Friday, March 18, 2011


This is not a new thought, but it's one I probably haven't shared, at least not here and not in quite this way.

I wonder if my professed desire to record my thoughts and ideas and concerns here on Blogspot is less a desire for privately recording my thoughts than publicly seeking connections. The same questions arise over my use of Facebook and my less frequent use of Twitter.

Am I doing this for myself, as I think (or say) I am, or am I writing here and there in the hope I will make a significant connection without someone who will become an intimate friend? (No, not intimate in that way.)

It is embarrassing even to ask these questions of myself in private, much less in a public (though not very) forum like this. (I don't get much traffic.) But, at least for now, I'm of the opinion that, embarrassment aside, I need to know the answers more than I need to know my privacy is my own.

Am I a disconnected guy who's looking for some kind of connection with someone else, someone with whom I can share my thoughts and feelings and beliefs and from whom I can expect honesty but not in a brutal way? Or am I just stumbling about, looking for a one-off communication with someone I can call a "friend," if only for awhile and only through a lens of impersonality?

And why the hell does an old guy nearing 60 have such questions? Weren't they supposed to be resolved during my teenage years? Have I reached adulthood temporally only, leaving emotional maturity to come (or not) much later?

Here's a poem by James Kavanaugh, who died in 2009, that I find exceptionally compelling and powerful. Are we all looking for friends?

Will you be my friend?
There are so many reasons why you never should:
I’m sometimes sullen, often shy, acutely sensitive,
My fear erupts as anger, I find it hard to give,
I talk about myself when I’m afraid
And often spend a day without anything to say.
But I will make you laugh
And love you quite a bit
And hold you when you’re sad.
I cry a little almost every day
Because I’m more caring than the strangers ever know,
And, if at times, I show my tender side
(The soft and warmer part I hide)
I wonder, will you be my friend?

A friend who far beyond the feebleness of any vow or tie
Will touch the secret place where I am really I,
To know the pain of lips that plead and eyes that weep,
Who will not run away when you find me in the street
Alone and lying mangled by my quota of defeats
But will stop and stay-to tell me of another day
When I was beautiful.
Will you be my friend?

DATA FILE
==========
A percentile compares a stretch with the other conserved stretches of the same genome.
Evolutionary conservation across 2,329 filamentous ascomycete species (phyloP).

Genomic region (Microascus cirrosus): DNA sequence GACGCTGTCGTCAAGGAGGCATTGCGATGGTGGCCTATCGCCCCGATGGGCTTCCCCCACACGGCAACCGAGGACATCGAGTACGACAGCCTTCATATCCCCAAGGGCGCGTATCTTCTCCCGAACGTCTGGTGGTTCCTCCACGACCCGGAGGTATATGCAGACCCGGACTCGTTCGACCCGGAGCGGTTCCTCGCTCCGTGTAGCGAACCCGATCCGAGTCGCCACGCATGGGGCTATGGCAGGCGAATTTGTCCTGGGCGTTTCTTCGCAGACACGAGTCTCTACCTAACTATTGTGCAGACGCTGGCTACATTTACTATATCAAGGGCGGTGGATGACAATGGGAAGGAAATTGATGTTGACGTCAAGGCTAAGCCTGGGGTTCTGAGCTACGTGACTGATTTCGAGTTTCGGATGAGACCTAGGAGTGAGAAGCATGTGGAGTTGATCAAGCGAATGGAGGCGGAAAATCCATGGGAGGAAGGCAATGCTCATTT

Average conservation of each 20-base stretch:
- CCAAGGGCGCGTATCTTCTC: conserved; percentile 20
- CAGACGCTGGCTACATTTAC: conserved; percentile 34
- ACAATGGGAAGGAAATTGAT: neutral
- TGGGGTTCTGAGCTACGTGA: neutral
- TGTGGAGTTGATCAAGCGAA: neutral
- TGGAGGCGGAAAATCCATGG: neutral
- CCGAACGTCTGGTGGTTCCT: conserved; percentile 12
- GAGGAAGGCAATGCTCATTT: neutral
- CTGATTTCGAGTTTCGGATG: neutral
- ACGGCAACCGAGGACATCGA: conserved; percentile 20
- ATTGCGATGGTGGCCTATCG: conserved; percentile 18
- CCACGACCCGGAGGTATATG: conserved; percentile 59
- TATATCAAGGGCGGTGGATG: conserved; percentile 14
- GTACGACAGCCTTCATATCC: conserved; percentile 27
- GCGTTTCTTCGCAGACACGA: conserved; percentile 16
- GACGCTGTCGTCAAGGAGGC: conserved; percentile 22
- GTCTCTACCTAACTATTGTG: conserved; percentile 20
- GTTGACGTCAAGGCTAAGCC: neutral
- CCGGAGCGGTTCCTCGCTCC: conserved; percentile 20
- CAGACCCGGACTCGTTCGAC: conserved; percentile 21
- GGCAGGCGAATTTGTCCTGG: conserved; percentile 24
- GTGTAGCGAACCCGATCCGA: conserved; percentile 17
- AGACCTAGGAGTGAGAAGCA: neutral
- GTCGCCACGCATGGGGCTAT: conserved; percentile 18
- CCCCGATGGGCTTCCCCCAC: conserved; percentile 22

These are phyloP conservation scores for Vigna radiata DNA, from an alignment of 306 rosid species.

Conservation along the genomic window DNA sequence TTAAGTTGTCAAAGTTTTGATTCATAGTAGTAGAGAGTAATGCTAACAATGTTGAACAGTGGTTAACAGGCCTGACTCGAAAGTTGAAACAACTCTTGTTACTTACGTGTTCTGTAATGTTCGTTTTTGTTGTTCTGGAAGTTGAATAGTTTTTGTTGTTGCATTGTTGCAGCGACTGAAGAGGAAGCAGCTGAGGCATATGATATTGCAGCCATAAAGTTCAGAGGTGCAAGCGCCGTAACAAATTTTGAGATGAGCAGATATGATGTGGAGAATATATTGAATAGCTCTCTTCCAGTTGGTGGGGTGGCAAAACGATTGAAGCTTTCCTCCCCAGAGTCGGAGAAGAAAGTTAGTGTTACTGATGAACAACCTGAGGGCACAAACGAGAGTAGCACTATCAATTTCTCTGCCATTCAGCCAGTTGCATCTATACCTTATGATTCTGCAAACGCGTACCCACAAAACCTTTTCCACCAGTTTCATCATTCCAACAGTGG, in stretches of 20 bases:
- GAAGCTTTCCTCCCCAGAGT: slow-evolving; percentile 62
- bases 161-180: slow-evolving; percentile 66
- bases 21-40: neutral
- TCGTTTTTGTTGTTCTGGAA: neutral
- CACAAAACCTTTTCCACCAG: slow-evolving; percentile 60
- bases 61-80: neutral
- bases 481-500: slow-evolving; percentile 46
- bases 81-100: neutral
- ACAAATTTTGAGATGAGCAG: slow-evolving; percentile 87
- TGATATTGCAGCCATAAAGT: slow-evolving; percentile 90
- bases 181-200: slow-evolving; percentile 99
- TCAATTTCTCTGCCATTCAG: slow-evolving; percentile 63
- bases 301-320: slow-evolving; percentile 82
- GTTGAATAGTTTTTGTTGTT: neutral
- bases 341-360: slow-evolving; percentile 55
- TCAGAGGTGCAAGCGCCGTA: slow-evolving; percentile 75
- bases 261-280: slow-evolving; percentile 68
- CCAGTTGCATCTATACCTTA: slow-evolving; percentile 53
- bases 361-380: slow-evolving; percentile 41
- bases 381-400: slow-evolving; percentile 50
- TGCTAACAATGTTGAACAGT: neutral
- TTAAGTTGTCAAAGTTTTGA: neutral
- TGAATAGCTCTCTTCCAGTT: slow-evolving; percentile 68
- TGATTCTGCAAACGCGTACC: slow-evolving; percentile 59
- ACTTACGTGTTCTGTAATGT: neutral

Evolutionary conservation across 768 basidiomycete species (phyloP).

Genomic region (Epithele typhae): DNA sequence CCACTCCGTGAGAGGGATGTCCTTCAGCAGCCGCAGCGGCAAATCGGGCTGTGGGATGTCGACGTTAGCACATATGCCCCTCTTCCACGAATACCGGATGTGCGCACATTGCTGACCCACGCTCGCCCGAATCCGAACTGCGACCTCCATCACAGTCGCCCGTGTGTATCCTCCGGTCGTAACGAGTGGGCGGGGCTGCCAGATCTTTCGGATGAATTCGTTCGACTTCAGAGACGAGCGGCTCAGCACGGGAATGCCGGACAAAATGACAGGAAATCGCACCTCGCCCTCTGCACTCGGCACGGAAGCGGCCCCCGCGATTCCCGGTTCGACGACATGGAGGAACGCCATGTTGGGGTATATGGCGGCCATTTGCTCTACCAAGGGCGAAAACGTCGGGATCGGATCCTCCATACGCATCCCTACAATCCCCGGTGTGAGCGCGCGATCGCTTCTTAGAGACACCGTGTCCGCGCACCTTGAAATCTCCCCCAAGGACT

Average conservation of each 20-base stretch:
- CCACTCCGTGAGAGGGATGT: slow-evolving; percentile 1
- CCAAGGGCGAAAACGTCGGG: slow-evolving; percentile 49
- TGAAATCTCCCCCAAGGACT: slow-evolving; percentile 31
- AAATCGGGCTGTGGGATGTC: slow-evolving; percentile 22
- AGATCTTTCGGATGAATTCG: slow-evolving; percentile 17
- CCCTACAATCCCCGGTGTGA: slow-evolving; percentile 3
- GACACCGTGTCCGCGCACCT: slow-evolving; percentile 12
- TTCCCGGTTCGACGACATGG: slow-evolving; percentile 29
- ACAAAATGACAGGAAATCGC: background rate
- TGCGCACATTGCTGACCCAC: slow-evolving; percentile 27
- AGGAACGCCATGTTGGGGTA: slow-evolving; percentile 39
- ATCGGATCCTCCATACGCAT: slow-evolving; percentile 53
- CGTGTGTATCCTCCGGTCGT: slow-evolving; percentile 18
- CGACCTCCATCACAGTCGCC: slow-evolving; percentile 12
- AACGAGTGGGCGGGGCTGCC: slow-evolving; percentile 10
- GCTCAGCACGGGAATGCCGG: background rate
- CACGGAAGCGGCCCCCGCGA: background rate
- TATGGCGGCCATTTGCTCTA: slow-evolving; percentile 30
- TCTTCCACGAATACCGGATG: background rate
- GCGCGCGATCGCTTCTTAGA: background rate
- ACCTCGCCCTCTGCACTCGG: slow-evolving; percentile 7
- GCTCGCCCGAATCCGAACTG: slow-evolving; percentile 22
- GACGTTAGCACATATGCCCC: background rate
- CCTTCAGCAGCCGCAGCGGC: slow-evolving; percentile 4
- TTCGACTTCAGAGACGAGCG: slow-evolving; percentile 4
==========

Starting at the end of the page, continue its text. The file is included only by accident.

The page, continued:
There are so many reasons why you never should:
Often I’m too serious, seldom predictably the same,
Sometimes cold and distant, probably I’ll always change.
I bluster and brag, seek attention like a child,
I brood and pout, my anger can be wild,
But I will make you laugh and love you quite a bit
And be near you when you’re afraid.

I shake a little almost every day
Because I’m more frightened than the strangers ever know
And if at times I show my trembling side
(The anxious, fearful part I hide)
I wonder, will you be my friend?

A friend who, when I feel your closeness, feels me push away
And stubbornly will stay to share what’s left on such a day,
Who, when no one knows my name or calls me on the phone,
When there’s no concern for me – what I have or haven’t done-
And those I’ve helped and counted on have oh, so deftly, run,
Who, when there’s nothing left but me, stripped of charm and
Subtlety, will nonetheless remain.

Will you be my friend?
For no reason that I know, Except I want you so.


TaraDharma said...

my friend, I say, "Don't over-think it." We are social animals, we crave connection (the healthy ones anyway). You may blog for yourself, you may blog for connection to others. It's probably both. I blog for that connection, the exchange of ideas, the sharing of one's life. It's grand. I imagine myself a columnist sometimes, and I write what I know, as they always tell you to do in creative writing class. If people relate, wonderful. If they do not, it's a great way to chronicle my existence.


Springer Kneeblood said...

Thanks, Tara...good advice, "don't over-think it."

Kathy Rogers said...

These are good questions, probably at the root of why I start and stop with the blogging. I very much tend toward the leave-me-alone, so these virtual connections are good for me. I can turn them off and on pretty much at will.

But Tara's right, too. Sometimes it is better to just roll with it.